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LETTERS – for Nov. 9, 2009

More On Traceability

On behalf of Alberta Beef Producers, I would like to respond to the Comment by Gren Winslow (Why rush to mandatory traceability?) in the August issue of your magazine and the letter from Ed Curry (mandatory traceability rings alarm bells) published in the October issue. Gren Winslow’s question about the rush to mandatory traceability is a good one and many cattle producers have serious concerns about the costs that a mandatory traceability system might impose on our industry.

Gren made the point that producer and industry groups have basically stopped fighting against traceability and Ed Curry said that representative organizations have been quiet on this issue. Neither of these statements is completely accurate. ABP has never fought against the principles of traceability. We recognize the importance of traceability in managing animal health and food safety issues and we helped to implement the national animal identifi cation system for the cattle industry. We do oppose regulations that add costs for producers without generating real and measurable benefits for the industry.

On the other hand, we certainly have not been quiet on the traceability issue. In response to concerns we had heard from producers, we prepared a discussion paper on livestock information systems and traceability that outlined the principles on which a traceability system should be based. We distributed this discussion paper to ABP delegates, Alberta Agriculture and Rural Development (ARD) representatives, and the Alberta Livestock and Meat Agency (ALMA) last fall. The paper is also posted on the ABP website and was made available at our 2008 fall producer meetings, while a summary of the paper was sent to all producers with an open letter from me last January.

The ABP position on traceability can be stated in two sentences. There must be a clear separation between the mandatory information required for a traceability system that protects animal health and food safety and the voluntary information that would be used to improve our production systems and support supply chains in the development of branded products. The implementation of mandatory traceability systems must provide identifiable benefi ts at an acceptable cost and occur at a rate that commerce and technology will allow without placing undue costs on producers or the industry.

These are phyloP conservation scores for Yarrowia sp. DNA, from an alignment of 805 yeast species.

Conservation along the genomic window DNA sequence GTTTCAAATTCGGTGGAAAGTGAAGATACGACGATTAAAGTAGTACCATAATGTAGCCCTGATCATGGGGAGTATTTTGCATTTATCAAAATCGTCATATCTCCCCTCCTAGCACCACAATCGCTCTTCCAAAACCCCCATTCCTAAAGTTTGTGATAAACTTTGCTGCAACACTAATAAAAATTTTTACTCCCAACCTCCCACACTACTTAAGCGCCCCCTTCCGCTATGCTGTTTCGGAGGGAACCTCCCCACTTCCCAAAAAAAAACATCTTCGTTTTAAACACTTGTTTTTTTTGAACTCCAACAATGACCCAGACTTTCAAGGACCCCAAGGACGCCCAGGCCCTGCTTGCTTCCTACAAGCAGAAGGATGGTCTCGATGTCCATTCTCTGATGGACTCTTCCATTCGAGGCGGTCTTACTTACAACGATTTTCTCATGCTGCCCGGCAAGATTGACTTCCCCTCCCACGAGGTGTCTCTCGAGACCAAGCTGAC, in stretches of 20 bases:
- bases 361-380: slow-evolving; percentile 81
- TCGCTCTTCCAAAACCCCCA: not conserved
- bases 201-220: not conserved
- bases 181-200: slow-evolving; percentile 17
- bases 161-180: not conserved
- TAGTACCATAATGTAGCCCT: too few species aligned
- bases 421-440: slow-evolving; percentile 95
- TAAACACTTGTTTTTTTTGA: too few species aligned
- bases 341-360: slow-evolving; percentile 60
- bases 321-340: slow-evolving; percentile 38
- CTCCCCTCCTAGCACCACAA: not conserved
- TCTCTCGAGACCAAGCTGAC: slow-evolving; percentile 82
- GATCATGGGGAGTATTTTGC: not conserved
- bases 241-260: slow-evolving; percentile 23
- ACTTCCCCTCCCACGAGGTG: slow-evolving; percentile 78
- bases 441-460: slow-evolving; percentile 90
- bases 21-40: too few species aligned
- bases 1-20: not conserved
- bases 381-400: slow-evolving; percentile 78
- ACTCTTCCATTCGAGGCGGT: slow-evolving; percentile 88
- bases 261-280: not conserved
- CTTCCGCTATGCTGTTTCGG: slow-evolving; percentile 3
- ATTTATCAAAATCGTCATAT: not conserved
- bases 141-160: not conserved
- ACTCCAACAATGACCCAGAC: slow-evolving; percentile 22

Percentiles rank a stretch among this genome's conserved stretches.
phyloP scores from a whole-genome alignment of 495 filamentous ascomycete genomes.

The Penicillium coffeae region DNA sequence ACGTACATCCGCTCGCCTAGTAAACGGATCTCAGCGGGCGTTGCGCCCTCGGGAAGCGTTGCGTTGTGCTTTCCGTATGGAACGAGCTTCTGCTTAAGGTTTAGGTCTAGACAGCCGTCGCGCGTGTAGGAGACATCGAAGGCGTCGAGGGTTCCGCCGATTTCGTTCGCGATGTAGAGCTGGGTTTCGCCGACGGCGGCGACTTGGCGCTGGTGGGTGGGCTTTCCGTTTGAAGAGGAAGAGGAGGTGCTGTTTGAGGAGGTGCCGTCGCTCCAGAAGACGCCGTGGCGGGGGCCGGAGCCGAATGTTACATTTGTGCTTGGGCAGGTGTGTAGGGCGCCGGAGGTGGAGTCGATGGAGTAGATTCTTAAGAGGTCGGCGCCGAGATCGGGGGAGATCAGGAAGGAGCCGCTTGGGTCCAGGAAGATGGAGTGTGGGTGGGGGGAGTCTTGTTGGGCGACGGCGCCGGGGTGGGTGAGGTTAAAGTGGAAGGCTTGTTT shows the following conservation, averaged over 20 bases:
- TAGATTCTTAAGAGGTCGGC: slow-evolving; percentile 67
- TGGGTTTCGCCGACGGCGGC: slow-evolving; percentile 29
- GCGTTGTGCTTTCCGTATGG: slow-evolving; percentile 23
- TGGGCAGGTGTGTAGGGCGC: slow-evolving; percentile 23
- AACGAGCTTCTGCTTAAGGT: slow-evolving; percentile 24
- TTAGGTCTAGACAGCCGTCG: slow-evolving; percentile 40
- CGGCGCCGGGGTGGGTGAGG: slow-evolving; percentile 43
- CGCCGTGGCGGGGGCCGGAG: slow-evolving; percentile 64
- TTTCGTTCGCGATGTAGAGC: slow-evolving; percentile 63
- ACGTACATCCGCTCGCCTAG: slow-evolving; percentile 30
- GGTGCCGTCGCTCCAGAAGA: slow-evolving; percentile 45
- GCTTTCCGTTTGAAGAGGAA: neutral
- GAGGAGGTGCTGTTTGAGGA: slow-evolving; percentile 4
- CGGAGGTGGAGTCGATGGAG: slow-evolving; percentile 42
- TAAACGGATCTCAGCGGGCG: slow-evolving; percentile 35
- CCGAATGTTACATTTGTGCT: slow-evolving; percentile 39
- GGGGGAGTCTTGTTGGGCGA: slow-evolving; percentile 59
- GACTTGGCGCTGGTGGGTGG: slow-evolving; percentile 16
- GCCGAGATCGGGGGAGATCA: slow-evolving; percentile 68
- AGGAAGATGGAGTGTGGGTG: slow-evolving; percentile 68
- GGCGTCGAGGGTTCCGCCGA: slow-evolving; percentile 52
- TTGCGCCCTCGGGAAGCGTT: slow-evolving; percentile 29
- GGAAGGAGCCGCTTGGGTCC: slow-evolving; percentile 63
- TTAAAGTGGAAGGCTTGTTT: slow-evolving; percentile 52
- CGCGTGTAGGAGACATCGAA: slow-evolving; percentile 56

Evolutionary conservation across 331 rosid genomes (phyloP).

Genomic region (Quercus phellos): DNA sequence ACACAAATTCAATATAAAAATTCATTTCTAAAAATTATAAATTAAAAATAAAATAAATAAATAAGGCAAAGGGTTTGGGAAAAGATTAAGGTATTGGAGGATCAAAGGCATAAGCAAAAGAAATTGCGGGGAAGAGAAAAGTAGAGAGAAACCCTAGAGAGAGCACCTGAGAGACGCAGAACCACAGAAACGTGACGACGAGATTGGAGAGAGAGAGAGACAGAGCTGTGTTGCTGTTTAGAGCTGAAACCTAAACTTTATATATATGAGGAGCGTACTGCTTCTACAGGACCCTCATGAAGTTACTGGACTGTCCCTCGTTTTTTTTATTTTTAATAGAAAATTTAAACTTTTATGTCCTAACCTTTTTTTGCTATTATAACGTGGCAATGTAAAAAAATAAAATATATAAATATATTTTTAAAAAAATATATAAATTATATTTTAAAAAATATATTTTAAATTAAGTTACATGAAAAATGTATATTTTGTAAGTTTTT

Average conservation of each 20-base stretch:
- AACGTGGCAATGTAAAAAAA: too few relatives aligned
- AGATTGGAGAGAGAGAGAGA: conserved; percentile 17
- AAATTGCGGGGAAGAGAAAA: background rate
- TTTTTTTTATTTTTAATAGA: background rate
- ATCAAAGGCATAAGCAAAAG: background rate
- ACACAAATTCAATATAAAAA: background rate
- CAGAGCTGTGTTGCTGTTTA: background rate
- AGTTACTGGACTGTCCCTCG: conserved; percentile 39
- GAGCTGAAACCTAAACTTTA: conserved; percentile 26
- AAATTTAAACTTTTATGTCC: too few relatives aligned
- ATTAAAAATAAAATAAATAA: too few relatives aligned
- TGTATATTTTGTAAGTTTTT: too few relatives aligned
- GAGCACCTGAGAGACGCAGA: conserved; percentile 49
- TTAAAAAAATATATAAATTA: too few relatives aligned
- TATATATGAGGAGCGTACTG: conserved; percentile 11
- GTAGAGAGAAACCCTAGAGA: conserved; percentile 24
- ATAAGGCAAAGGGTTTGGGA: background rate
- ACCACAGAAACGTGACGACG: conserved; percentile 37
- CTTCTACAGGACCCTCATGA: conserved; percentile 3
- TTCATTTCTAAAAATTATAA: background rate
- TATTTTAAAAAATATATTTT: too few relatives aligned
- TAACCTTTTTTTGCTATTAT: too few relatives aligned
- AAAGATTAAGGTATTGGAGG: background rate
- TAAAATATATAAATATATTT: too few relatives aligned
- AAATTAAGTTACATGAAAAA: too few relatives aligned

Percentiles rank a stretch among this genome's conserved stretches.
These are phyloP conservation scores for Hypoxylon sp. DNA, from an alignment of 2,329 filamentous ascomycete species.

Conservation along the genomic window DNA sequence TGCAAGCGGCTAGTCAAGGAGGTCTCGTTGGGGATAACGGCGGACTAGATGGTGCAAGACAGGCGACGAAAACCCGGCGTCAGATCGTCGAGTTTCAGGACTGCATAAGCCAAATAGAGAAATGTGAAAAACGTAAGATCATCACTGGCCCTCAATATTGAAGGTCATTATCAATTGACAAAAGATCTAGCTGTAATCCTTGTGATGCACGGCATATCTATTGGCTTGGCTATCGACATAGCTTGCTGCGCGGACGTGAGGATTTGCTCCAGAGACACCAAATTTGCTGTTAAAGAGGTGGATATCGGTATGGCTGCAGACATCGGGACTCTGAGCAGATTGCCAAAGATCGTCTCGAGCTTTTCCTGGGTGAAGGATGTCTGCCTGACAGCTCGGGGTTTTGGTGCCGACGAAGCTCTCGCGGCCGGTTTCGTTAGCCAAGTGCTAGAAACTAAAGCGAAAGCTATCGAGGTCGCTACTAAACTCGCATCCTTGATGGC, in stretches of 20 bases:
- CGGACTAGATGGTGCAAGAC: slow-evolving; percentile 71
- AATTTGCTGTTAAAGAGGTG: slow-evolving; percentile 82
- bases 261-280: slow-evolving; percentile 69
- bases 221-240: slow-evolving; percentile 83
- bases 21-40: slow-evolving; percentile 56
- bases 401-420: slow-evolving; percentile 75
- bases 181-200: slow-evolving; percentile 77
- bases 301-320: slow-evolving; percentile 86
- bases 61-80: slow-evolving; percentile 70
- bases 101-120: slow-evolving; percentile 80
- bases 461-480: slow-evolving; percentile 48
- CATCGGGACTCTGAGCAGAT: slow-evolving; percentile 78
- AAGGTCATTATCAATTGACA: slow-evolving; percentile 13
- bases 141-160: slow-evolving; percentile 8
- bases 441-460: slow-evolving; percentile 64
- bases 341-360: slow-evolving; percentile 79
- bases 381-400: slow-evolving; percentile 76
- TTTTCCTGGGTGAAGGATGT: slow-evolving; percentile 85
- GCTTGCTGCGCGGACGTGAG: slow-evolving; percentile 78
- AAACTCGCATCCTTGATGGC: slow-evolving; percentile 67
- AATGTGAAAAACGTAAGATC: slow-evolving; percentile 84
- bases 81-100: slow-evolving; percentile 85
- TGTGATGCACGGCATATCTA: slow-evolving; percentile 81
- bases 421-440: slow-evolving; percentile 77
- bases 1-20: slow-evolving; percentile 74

ABP will continue to take the concerns of cattle producers and our traceability principles forward to governments as they develop policies and legislation on this issue. We know that traceability is important and we support a reasonable and appropriate traceability system. However, we will not support a traceability system that would simply represent another regulatory cost imposed on an industry that already is suffering from excess regulatory burden.


Credit where credit is due

In my article Home-built solar basics in the October Canadian CaTTleMen, there is a picture of a white portable solar pump on page 17 (top right). This picture was submitted to the magazine with due credit to Duncan Macmillan of Vermilion, Alta. It was not printed with that credit underneath. I apologize for this fact and would like to give full credit to Duncan for his pump design and construction. It really is a slick little unit.




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